• Rong Zhang,

    Roles Conceptualization, Formal analysis, Writing – review & editing

    Affiliation The Institute for Exercise and Environmental Medicine, Presbyterian Hospital Dallas, University of Texas Southwestern Medical Center, Dallas, Texas, United States of America

  •  [ ... ],
  • Jurgen A. H. R. Claassen

    Roles Conceptualization, Formal analysis, Methodology, Supervision, Validation, Writing – original draft, Writing – review & editing

    Affiliation Department of Neurology, University Medical Center Groningen, Groningen, The Netherlands

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Assessment of dynamic cerebral autoregulation in humans: Is reproducibility dependent on blood pressure variability?

  • Jan Willem Elting, 
  • Marit L. Sanders, 
  • Ronney B. Panerai, 
  • Marcel Aries, 
  • Edson Bor-Seng-Shu, 
  • Alexander Caicedo, 
  • Max Chacon, 
  • Erik D. Gommer, 
  • Sabine Van Huffel, 
  • José L. Jara
PLOS
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Abstract

We tested the influence of blood pressure variability on the reproducibility of dynamic cerebral autoregulation (DCA) estimates. Data were analyzed from the 2nd CARNet bootstrap initiative, where mean arterial blood pressure (MABP), cerebral blood flow velocity (CBFV) and end tidal CO2 were measured twice in 75 healthy subjects. DCA was analyzed by 14 different centers with a variety of different analysis methods. Intraclass Correlation (ICC) values increased significantly when subjects with low power spectral density MABP (PSD-MABP) values were removed from the analysis for all gain, phase and autoregulation index (ARI) parameters. Gain in the low frequency band (LF) had the highest ICC, followed by phase LF and gain in the very low frequency band. No significant differences were found between analysis methods for gain parameters, but for phase and ARI parameters, significant differences between the analysis methods were found. Alternatively, the Spearman-Brown prediction formula indicated that prolongation of the measurement duration up to 35 minutes may be needed to achieve good reproducibility for some DCA parameters. We conclude that poor DCA reproducibility (ICC<0.4) can improve to good (ICC > 0.6) values when cases with low PSD-MABP are removed, and probably also when measurement duration is increased.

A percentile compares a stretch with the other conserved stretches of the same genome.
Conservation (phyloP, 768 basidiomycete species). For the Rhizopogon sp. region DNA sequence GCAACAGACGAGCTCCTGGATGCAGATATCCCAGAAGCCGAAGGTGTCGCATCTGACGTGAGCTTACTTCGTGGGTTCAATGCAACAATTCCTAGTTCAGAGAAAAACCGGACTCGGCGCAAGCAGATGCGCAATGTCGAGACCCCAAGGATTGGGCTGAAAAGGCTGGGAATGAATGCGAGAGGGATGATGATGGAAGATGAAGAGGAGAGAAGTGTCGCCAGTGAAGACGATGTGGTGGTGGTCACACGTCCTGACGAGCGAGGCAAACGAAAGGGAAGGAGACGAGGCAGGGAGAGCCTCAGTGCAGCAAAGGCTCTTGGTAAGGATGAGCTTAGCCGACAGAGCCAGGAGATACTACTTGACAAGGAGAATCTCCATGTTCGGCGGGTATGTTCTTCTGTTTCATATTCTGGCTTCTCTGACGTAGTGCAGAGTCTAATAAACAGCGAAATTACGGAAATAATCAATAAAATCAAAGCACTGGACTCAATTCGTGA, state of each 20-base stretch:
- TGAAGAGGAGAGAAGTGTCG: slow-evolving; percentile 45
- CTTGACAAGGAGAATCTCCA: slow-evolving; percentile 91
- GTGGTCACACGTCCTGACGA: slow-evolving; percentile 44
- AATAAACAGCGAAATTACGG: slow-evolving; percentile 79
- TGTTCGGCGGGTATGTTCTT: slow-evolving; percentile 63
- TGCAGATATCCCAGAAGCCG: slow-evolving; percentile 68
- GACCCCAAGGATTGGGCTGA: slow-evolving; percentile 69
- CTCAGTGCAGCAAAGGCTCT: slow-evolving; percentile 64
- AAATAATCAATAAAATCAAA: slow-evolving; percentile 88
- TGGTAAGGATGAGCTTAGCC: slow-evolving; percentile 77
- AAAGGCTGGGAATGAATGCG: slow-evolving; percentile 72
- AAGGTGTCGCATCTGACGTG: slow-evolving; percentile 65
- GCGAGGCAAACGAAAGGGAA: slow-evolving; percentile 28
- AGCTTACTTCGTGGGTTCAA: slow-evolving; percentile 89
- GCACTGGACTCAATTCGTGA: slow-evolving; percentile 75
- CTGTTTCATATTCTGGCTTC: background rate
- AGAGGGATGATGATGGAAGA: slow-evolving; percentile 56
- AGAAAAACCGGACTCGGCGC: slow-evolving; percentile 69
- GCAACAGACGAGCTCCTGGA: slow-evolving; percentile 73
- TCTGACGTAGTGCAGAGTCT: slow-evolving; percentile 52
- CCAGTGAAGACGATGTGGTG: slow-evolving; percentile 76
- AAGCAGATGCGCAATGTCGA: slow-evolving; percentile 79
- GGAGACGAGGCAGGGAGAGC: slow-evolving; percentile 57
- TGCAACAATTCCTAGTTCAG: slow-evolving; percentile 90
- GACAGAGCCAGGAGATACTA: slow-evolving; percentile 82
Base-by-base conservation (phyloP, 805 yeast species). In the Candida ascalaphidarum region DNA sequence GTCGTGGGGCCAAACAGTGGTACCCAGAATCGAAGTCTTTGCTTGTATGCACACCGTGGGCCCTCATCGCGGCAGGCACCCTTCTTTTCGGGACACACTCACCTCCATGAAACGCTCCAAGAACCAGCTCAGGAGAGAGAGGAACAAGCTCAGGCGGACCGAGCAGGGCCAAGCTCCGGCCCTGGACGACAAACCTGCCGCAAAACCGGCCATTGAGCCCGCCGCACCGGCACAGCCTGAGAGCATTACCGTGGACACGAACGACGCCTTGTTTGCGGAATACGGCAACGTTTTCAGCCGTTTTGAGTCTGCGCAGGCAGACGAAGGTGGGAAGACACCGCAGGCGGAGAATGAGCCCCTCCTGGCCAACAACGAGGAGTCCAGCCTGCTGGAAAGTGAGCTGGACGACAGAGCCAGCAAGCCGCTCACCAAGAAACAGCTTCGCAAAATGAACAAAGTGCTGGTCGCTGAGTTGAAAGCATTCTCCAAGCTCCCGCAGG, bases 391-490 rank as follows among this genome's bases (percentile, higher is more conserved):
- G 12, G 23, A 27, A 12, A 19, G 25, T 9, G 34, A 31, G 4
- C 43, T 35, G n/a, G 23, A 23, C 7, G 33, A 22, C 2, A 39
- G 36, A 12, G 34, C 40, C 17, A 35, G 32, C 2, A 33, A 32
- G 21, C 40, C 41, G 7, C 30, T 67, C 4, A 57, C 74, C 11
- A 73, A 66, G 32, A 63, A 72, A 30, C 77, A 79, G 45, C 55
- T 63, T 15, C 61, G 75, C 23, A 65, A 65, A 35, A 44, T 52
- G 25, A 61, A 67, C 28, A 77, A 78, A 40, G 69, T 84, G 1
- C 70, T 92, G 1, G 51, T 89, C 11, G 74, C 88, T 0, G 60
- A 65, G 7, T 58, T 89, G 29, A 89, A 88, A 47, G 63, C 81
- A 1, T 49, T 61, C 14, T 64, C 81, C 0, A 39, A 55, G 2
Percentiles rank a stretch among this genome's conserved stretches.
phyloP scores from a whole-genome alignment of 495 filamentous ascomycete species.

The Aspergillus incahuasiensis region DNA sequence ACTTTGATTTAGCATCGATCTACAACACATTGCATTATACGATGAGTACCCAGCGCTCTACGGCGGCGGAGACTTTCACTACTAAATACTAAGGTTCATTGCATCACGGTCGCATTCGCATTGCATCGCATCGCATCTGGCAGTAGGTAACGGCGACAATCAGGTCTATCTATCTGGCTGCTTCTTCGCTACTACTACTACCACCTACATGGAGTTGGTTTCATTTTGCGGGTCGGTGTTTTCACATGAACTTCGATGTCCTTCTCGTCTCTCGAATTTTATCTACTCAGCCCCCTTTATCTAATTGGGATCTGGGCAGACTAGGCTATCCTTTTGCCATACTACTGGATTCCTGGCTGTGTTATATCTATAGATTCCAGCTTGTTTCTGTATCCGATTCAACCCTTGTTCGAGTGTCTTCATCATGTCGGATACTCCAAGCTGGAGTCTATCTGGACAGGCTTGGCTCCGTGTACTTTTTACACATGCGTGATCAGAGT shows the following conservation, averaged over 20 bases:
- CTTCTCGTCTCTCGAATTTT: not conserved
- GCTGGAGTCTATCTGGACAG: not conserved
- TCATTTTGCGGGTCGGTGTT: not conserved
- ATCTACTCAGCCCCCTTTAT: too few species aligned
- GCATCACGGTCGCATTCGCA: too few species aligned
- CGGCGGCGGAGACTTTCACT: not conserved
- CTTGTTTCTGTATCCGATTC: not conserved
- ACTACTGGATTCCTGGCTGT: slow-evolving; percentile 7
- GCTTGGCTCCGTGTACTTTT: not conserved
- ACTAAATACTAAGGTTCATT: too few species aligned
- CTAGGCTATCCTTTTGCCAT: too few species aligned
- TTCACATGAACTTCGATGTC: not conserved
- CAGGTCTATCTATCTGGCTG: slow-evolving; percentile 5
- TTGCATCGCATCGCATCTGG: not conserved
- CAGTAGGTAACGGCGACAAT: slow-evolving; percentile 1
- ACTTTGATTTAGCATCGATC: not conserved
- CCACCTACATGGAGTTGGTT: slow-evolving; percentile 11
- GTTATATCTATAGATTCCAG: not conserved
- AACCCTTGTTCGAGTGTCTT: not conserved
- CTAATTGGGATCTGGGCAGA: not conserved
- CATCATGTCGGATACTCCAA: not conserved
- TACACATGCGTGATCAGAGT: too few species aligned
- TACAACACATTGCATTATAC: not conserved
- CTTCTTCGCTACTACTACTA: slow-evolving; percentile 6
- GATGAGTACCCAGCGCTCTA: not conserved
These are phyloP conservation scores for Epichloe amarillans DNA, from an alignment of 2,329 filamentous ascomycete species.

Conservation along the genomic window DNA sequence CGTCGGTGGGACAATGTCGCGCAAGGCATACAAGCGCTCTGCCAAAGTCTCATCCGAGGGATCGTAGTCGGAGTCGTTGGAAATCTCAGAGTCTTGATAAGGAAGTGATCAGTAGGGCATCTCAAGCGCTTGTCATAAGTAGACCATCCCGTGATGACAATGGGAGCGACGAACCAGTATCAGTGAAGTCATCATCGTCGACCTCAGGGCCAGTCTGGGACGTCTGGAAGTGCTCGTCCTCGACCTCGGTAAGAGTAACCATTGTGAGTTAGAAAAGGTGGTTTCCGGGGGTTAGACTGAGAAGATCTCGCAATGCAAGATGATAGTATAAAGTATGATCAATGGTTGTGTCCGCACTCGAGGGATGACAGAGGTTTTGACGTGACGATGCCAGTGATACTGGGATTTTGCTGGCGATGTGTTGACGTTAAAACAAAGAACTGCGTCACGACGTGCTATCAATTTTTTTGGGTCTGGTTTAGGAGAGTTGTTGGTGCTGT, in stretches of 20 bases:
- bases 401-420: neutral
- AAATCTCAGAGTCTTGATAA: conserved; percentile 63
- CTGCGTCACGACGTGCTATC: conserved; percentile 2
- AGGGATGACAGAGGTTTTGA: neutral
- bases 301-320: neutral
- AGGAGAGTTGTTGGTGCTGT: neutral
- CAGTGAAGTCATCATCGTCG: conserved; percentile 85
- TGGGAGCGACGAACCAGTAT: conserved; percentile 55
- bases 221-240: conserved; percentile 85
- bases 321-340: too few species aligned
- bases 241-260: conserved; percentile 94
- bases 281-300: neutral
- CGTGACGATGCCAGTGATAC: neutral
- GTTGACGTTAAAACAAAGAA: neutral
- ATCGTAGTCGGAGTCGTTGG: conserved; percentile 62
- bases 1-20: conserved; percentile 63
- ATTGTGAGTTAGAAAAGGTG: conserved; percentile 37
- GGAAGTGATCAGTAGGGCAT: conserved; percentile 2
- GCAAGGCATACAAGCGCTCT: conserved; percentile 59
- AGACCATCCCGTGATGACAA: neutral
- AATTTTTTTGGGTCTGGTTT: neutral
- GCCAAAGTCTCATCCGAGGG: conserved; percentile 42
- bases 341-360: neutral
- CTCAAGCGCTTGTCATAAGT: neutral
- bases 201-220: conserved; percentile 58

Introduction